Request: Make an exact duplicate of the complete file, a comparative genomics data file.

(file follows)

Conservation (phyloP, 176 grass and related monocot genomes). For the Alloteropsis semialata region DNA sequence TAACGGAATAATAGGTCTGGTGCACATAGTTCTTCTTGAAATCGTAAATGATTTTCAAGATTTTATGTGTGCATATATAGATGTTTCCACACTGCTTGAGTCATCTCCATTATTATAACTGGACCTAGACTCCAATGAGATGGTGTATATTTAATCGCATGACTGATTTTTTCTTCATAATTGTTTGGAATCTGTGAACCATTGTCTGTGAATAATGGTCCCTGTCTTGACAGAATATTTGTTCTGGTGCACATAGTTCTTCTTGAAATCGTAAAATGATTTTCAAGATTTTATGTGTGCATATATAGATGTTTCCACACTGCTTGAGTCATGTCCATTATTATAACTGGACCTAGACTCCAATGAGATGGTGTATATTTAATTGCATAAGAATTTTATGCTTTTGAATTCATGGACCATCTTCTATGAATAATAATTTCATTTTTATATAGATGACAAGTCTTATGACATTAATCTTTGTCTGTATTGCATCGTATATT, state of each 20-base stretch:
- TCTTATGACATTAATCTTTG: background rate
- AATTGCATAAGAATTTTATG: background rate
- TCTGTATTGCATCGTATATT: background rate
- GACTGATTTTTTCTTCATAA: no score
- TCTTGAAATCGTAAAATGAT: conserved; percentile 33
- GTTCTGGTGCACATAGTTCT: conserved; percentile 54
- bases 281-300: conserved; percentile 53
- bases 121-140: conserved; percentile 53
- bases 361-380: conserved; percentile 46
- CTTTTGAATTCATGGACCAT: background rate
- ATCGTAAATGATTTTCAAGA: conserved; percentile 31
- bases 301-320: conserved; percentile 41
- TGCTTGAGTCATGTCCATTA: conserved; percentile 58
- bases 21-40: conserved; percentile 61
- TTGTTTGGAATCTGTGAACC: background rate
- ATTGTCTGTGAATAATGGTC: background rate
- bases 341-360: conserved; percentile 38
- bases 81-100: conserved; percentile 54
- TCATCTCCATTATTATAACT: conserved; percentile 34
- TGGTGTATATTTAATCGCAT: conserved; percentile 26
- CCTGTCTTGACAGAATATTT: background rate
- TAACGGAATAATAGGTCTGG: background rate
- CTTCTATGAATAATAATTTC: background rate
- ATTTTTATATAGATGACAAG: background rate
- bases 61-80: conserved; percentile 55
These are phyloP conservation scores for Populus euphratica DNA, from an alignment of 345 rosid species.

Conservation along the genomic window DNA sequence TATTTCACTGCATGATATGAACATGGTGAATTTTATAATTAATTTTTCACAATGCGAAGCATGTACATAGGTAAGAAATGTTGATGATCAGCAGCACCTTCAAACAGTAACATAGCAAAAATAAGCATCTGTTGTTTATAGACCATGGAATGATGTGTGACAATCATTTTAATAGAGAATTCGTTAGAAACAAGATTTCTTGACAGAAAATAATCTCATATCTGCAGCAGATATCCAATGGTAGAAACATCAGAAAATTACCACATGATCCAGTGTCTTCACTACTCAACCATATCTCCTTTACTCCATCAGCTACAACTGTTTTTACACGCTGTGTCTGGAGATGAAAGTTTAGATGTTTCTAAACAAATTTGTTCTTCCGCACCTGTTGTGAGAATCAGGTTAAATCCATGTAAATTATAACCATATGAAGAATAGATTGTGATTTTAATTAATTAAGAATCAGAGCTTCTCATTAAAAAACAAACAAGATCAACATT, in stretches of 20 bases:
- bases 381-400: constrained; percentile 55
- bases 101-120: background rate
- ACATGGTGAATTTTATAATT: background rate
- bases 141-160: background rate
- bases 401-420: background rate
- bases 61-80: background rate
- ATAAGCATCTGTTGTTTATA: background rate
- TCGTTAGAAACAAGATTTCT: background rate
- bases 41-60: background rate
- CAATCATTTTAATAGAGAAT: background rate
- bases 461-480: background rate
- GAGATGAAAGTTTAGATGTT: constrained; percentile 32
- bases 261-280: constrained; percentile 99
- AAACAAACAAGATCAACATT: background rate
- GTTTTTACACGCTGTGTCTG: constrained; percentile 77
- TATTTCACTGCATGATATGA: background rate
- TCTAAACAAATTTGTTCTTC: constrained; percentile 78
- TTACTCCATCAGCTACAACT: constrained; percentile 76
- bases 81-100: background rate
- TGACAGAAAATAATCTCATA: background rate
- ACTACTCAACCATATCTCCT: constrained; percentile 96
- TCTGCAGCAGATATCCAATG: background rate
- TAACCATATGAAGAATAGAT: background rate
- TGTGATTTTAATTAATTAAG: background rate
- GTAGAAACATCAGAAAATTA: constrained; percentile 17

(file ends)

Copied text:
Conservation (phyloP, 176 grass and related monocot genomes). For the Alloteropsis semialata region DNA sequence TAACGGAATAATAGGTCTGGTGCACATAGTTCTTCTTGAAATCGTAAATGATTTTCAAGATTTTATGTGTGCATATATAGATGTTTCCACACTGCTTGAGTCATCTCCATTATTATAACTGGACCTAGACTCCAATGAGATGGTGTATATTTAATCGCATGACTGATTTTTTCTTCATAATTGTTTGGAATCTGTGAACCATTGTCTGTGAATAATGGTCCCTGTCTTGACAGAATATTTGTTCTGGTGCACATAGTTCTTCTTGAAATCGTAAAATGATTTTCAAGATTTTATGTGTGCATATATAGATGTTTCCACACTGCTTGAGTCATGTCCATTATTATAACTGGACCTAGACTCCAATGAGATGGTGTATATTTAATTGCATAAGAATTTTATGCTTTTGAATTCATGGACCATCTTCTATGAATAATAATTTCATTTTTATATAGATGACAAGTCTTATGACATTAATCTTTGTCTGTATTGCATCGTATATT, state of each 20-base stretch:
- TCTTATGACATTAATCTTTG: background rate
- AATTGCATAAGAATTTTATG: background rate
- TCTGTATTGCATCGTATATT: background rate
- GACTGATTTTTTCTTCATAA: no score
- TCTTGAAATCGTAAAATGAT: conserved; percentile 33
- GTTCTGGTGCACATAGTTCT: conserved; percentile 54
- bases 281-300: conserved; percentile 53
- bases 121-140: conserved; percentile 53
- bases 361-380: conserved; percentile 46
- CTTTTGAATTCATGGACCAT: background rate
- ATCGTAAATGATTTTCAAGA: conserved; percentile 31
- bases 301-320: conserved; percentile 41
- TGCTTGAGTCATGTCCATTA: conserved; percentile 58
- bases 21-40: conserved; percentile 61
- TTGTTTGGAATCTGTGAACC: background rate
- ATTGTCTGTGAATAATGGTC: background rate
- bases 341-360: conserved; percentile 38
- bases 81-100: conserved; percentile 54
- TCATCTCCATTATTATAACT: conserved; percentile 34
- TGGTGTATATTTAATCGCAT: conserved; percentile 26
- CCTGTCTTGACAGAATATTT: background rate
- TAACGGAATAATAGGTCTGG: background rate
- CTTCTATGAATAATAATTTC: background rate
- ATTTTTATATAGATGACAAG: background rate
- bases 61-80: conserved; percentile 55
These are phyloP conservation scores for Populus euphratica DNA, from an alignment of 345 rosid species.

Conservation along the genomic window DNA sequence TATTTCACTGCATGATATGAACATGGTGAATTTTATAATTAATTTTTCACAATGCGAAGCATGTACATAGGTAAGAAATGTTGATGATCAGCAGCACCTTCAAACAGTAACATAGCAAAAATAAGCATCTGTTGTTTATAGACCATGGAATGATGTGTGACAATCATTTTAATAGAGAATTCGTTAGAAACAAGATTTCTTGACAGAAAATAATCTCATATCTGCAGCAGATATCCAATGGTAGAAACATCAGAAAATTACCACATGATCCAGTGTCTTCACTACTCAACCATATCTCCTTTACTCCATCAGCTACAACTGTTTTTACACGCTGTGTCTGGAGATGAAAGTTTAGATGTTTCTAAACAAATTTGTTCTTCCGCACCTGTTGTGAGAATCAGGTTAAATCCATGTAAATTATAACCATATGAAGAATAGATTGTGATTTTAATTAATTAAGAATCAGAGCTTCTCATTAAAAAACAAACAAGATCAACATT, in stretches of 20 bases:
- bases 381-400: constrained; percentile 55
- bases 101-120: background rate
- ACATGGTGAATTTTATAATT: background rate
- bases 141-160: background rate
- bases 401-420: background rate
- bases 61-80: background rate
- ATAAGCATCTGTTGTTTATA: background rate
- TCGTTAGAAACAAGATTTCT: background rate
- bases 41-60: background rate
- CAATCATTTTAATAGAGAAT: background rate
- bases 461-480: background rate
- GAGATGAAAGTTTAGATGTT: constrained; percentile 32
- bases 261-280: constrained; percentile 99
- AAACAAACAAGATCAACATT: background rate
- GTTTTTACACGCTGTGTCTG: constrained; percentile 77
- TATTTCACTGCATGATATGA: background rate
- TCTAAACAAATTTGTTCTTC: constrained; percentile 78
- TTACTCCATCAGCTACAACT: constrained; percentile 76
- bases 81-100: background rate
- TGACAGAAAATAATCTCATA: background rate
- ACTACTCAACCATATCTCCT: constrained; percentile 96
- TCTGCAGCAGATATCCAATG: background rate
- TAACCATATGAAGAATAGAT: background rate
- TGTGATTTTAATTAATTAAG: background rate
- GTAGAAACATCAGAAAATTA: constrained; percentile 17